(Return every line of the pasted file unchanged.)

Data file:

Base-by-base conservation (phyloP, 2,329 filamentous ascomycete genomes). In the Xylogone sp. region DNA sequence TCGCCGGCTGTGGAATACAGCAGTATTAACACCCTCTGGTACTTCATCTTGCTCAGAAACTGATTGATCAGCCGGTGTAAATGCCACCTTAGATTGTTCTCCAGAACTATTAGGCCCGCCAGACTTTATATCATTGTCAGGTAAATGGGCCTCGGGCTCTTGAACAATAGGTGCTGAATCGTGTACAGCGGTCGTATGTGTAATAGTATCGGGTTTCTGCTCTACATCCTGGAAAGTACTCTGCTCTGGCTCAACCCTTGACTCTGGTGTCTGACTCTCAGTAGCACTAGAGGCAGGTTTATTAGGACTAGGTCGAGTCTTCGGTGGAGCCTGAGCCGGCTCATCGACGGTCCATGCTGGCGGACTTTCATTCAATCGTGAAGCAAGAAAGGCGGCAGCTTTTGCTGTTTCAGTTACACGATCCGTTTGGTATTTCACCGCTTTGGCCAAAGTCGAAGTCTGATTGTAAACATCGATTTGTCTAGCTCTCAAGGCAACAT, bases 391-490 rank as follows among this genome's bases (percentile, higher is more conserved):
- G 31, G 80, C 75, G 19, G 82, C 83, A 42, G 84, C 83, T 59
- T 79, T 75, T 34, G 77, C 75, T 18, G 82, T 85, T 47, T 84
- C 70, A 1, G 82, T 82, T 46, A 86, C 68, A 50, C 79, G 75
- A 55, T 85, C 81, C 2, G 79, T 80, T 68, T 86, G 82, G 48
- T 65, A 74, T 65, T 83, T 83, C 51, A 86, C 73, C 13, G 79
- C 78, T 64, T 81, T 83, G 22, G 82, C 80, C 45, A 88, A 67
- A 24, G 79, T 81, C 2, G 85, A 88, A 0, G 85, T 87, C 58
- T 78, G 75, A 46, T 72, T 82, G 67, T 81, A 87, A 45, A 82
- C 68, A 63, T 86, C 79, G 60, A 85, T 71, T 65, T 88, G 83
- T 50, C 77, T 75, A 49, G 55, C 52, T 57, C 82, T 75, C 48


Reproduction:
Base-by-base conservation (phyloP, 2,329 filamentous ascomycete genomes). In the Xylogone sp. region DNA sequence TCGCCGGCTGTGGAATACAGCAGTATTAACACCCTCTGGTACTTCATCTTGCTCAGAAACTGATTGATCAGCCGGTGTAAATGCCACCTTAGATTGTTCTCCAGAACTATTAGGCCCGCCAGACTTTATATCATTGTCAGGTAAATGGGCCTCGGGCTCTTGAACAATAGGTGCTGAATCGTGTACAGCGGTCGTATGTGTAATAGTATCGGGTTTCTGCTCTACATCCTGGAAAGTACTCTGCTCTGGCTCAACCCTTGACTCTGGTGTCTGACTCTCAGTAGCACTAGAGGCAGGTTTATTAGGACTAGGTCGAGTCTTCGGTGGAGCCTGAGCCGGCTCATCGACGGTCCATGCTGGCGGACTTTCATTCAATCGTGAAGCAAGAAAGGCGGCAGCTTTTGCTGTTTCAGTTACACGATCCGTTTGGTATTTCACCGCTTTGGCCAAAGTCGAAGTCTGATTGTAAACATCGATTTGTCTAGCTCTCAAGGCAACAT, bases 391-490 rank as follows among this genome's bases (percentile, higher is more conserved):
- G 31, G 80, C 75, G 19, G 82, C 83, A 42, G 84, C 83, T 59
- T 79, T 75, T 34, G 77, C 75, T 18, G 82, T 85, T 47, T 84
- C 70, A 1, G 82, T 82, T 46, A 86, C 68, A 50, C 79, G 75
- A 55, T 85, C 81, C 2, G 79, T 80, T 68, T 86, G 82, G 48
- T 65, A 74, T 65, T 83, T 83, C 51, A 86, C 73, C 13, G 79
- C 78, T 64, T 81, T 83, G 22, G 82, C 80, C 45, A 88, A 67
- A 24, G 79, T 81, C 2, G 85, A 88, A 0, G 85, T 87, C 58
- T 78, G 75, A 46, T 72, T 82, G 67, T 81, A 87, A 45, A 82
- C 68, A 63, T 86, C 79, G 60, A 85, T 71, T 65, T 88, G 83
- T 50, C 77, T 75, A 49, G 55, C 52, T 57, C 82, T 75, C 48